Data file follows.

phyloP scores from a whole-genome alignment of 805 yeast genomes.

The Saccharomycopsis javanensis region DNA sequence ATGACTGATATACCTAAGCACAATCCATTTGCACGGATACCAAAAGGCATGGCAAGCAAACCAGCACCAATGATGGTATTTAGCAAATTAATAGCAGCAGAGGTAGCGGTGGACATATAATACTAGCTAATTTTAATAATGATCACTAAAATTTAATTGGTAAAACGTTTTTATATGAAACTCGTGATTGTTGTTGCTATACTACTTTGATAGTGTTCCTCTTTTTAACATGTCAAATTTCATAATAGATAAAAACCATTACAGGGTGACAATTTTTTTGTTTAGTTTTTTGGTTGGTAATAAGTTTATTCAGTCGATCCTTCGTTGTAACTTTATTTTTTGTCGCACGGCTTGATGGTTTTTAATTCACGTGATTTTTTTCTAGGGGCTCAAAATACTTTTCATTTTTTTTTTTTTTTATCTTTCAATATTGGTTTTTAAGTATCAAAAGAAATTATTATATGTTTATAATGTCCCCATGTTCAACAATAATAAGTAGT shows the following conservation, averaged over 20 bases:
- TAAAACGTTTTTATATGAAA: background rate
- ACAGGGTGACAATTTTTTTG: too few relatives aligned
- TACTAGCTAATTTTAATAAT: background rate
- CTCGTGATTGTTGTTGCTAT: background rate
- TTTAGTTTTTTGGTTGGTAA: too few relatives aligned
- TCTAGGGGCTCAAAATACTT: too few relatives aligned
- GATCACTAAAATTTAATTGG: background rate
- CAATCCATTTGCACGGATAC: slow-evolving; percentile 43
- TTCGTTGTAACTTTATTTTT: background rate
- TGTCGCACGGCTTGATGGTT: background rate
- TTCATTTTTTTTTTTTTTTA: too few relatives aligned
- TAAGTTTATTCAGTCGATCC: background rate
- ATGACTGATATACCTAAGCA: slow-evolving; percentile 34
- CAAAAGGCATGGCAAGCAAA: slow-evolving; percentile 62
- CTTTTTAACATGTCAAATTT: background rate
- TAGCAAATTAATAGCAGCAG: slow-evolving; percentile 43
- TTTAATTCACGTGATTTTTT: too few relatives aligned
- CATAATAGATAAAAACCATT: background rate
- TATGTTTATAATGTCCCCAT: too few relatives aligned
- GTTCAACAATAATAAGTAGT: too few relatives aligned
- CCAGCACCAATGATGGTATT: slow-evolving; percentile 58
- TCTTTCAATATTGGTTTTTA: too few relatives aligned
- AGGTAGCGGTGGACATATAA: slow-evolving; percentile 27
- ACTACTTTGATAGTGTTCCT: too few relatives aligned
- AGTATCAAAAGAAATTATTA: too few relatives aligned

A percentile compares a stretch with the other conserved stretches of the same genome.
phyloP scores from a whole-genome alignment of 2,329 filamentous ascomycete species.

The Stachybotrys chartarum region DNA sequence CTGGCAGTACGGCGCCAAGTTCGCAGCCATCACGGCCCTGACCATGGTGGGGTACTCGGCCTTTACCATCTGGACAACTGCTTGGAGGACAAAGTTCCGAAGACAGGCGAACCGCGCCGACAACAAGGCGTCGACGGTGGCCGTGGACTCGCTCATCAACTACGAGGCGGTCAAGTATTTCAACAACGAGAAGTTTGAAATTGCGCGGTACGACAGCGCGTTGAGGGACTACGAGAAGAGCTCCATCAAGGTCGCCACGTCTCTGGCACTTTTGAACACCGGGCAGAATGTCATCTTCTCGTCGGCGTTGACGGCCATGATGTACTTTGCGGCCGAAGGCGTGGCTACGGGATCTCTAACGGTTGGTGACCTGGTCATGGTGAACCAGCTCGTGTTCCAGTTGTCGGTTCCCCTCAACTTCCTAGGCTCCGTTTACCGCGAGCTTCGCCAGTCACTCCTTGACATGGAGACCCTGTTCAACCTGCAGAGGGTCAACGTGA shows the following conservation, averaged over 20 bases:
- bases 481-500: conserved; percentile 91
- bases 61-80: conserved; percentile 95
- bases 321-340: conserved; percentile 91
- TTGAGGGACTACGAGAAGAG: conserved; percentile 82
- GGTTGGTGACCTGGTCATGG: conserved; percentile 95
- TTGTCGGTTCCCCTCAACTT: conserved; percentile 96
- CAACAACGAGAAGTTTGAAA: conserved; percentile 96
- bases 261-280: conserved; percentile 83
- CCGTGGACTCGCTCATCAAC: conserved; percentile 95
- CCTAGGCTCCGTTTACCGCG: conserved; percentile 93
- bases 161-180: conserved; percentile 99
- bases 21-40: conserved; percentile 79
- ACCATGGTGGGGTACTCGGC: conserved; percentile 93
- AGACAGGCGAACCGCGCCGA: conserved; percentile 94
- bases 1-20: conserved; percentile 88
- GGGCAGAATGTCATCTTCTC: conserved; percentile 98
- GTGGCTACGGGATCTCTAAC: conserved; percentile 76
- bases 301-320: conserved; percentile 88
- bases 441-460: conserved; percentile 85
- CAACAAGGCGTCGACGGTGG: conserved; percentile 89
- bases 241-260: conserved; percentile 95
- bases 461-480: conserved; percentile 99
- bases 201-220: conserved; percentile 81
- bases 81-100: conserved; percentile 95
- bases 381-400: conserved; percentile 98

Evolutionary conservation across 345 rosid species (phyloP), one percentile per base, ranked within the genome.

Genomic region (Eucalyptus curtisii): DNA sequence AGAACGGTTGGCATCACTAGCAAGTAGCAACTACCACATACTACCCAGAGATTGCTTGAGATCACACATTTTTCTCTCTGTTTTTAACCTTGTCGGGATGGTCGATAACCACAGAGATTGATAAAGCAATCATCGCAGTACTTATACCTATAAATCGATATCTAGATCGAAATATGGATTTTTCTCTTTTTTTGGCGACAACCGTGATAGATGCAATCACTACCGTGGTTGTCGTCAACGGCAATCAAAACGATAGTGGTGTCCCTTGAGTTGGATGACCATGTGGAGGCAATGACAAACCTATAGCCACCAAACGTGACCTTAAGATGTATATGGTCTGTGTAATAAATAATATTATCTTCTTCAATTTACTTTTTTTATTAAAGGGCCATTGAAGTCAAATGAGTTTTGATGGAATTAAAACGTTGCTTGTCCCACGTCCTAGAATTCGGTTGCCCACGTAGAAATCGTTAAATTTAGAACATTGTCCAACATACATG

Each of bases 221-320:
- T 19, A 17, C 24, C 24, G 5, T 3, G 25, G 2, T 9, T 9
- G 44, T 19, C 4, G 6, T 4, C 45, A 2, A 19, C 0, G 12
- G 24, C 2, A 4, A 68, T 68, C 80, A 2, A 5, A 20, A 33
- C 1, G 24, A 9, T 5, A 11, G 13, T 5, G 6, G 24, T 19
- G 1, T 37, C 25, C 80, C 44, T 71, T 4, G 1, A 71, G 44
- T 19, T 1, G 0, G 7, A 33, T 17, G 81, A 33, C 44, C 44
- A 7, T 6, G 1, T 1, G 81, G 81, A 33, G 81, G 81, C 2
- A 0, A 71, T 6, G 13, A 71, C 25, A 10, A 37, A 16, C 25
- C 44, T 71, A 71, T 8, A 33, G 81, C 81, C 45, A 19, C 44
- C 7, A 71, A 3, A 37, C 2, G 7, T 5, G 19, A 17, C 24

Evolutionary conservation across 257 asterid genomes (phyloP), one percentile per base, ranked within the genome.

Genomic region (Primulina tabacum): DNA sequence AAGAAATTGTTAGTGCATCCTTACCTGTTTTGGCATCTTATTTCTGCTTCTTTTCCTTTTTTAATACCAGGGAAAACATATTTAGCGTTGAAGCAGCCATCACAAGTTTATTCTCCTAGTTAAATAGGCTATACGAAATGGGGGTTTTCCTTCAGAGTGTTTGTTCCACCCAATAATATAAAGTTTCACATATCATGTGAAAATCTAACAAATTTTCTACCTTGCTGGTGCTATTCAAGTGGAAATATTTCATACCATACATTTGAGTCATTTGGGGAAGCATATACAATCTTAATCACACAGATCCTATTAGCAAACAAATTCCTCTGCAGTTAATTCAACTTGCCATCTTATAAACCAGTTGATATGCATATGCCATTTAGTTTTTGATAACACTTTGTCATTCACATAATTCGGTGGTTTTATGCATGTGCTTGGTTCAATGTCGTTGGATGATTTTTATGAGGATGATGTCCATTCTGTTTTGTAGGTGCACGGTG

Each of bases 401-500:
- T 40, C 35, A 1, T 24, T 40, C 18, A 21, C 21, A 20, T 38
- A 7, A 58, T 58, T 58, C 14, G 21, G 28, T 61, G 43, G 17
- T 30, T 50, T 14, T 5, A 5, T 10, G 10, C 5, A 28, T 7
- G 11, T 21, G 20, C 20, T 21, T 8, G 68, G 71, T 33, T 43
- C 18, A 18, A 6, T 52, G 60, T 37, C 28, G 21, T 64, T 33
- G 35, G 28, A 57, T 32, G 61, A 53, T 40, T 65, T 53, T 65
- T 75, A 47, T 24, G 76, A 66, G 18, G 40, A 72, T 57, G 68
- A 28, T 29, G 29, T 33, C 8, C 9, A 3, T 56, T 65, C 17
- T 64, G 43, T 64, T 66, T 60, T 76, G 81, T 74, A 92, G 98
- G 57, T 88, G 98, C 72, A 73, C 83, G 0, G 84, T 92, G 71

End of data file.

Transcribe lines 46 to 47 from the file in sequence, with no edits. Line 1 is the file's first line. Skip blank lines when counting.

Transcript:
- GGGCAGAATGTCATCTTCTC: conserved; percentile 98
- GTGGCTACGGGATCTCTAAC: conserved; percentile 76